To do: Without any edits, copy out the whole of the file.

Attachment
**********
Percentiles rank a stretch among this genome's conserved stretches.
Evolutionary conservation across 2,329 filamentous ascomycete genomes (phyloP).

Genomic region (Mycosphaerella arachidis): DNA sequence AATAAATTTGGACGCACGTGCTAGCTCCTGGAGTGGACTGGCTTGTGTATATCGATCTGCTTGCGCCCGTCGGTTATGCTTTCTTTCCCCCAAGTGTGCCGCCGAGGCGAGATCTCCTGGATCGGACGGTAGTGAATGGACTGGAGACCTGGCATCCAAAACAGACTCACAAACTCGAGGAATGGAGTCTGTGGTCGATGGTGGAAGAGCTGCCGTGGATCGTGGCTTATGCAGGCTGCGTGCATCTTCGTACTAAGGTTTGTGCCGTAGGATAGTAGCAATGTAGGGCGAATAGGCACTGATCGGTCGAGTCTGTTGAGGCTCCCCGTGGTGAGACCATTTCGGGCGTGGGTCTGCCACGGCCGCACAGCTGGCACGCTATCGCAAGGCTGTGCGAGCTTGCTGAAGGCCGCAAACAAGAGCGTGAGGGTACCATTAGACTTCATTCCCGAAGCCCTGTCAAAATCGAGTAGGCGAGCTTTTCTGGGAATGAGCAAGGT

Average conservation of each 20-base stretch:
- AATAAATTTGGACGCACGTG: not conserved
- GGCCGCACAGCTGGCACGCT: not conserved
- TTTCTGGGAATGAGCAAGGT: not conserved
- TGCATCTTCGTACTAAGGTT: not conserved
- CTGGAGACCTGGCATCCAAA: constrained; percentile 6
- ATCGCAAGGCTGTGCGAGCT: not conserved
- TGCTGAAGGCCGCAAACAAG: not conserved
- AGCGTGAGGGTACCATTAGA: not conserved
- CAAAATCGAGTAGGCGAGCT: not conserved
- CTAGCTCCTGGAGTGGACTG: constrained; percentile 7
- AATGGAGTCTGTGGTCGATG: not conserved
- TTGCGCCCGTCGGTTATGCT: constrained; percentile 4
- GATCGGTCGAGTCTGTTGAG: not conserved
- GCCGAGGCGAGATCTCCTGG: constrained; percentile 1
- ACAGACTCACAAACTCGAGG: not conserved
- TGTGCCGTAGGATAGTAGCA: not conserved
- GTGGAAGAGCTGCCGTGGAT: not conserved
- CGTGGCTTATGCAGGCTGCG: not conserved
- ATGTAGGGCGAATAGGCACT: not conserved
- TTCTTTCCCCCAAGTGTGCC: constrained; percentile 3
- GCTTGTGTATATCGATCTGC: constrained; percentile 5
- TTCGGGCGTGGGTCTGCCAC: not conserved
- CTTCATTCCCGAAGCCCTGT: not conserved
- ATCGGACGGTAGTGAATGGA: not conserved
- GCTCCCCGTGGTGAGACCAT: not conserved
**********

Percentiles rank a stretch among this genome's conserved stretches.
Evolutionary conservation across 2,329 filamentous ascomycete genomes (phyloP).

Genomic region (Mycosphaerella arachidis): DNA sequence AATAAATTTGGACGCACGTGCTAGCTCCTGGAGTGGACTGGCTTGTGTATATCGATCTGCTTGCGCCCGTCGGTTATGCTTTCTTTCCCCCAAGTGTGCCGCCGAGGCGAGATCTCCTGGATCGGACGGTAGTGAATGGACTGGAGACCTGGCATCCAAAACAGACTCACAAACTCGAGGAATGGAGTCTGTGGTCGATGGTGGAAGAGCTGCCGTGGATCGTGGCTTATGCAGGCTGCGTGCATCTTCGTACTAAGGTTTGTGCCGTAGGATAGTAGCAATGTAGGGCGAATAGGCACTGATCGGTCGAGTCTGTTGAGGCTCCCCGTGGTGAGACCATTTCGGGCGTGGGTCTGCCACGGCCGCACAGCTGGCACGCTATCGCAAGGCTGTGCGAGCTTGCTGAAGGCCGCAAACAAGAGCGTGAGGGTACCATTAGACTTCATTCCCGAAGCCCTGTCAAAATCGAGTAGGCGAGCTTTTCTGGGAATGAGCAAGGT

Average conservation of each 20-base stretch:
- AATAAATTTGGACGCACGTG: not conserved
- GGCCGCACAGCTGGCACGCT: not conserved
- TTTCTGGGAATGAGCAAGGT: not conserved
- TGCATCTTCGTACTAAGGTT: not conserved
- CTGGAGACCTGGCATCCAAA: constrained; percentile 6
- ATCGCAAGGCTGTGCGAGCT: not conserved
- TGCTGAAGGCCGCAAACAAG: not conserved
- AGCGTGAGGGTACCATTAGA: not conserved
- CAAAATCGAGTAGGCGAGCT: not conserved
- CTAGCTCCTGGAGTGGACTG: constrained; percentile 7
- AATGGAGTCTGTGGTCGATG: not conserved
- TTGCGCCCGTCGGTTATGCT: constrained; percentile 4
- GATCGGTCGAGTCTGTTGAG: not conserved
- GCCGAGGCGAGATCTCCTGG: constrained; percentile 1
- ACAGACTCACAAACTCGAGG: not conserved
- TGTGCCGTAGGATAGTAGCA: not conserved
- GTGGAAGAGCTGCCGTGGAT: not conserved
- CGTGGCTTATGCAGGCTGCG: not conserved
- ATGTAGGGCGAATAGGCACT: not conserved
- TTCTTTCCCCCAAGTGTGCC: constrained; percentile 3
- GCTTGTGTATATCGATCTGC: constrained; percentile 5
- TTCGGGCGTGGGTCTGCCAC: not conserved
- CTTCATTCCCGAAGCCCTGT: not conserved
- ATCGGACGGTAGTGAATGGA: not conserved
- GCTCCCCGTGGTGAGACCAT: not conserved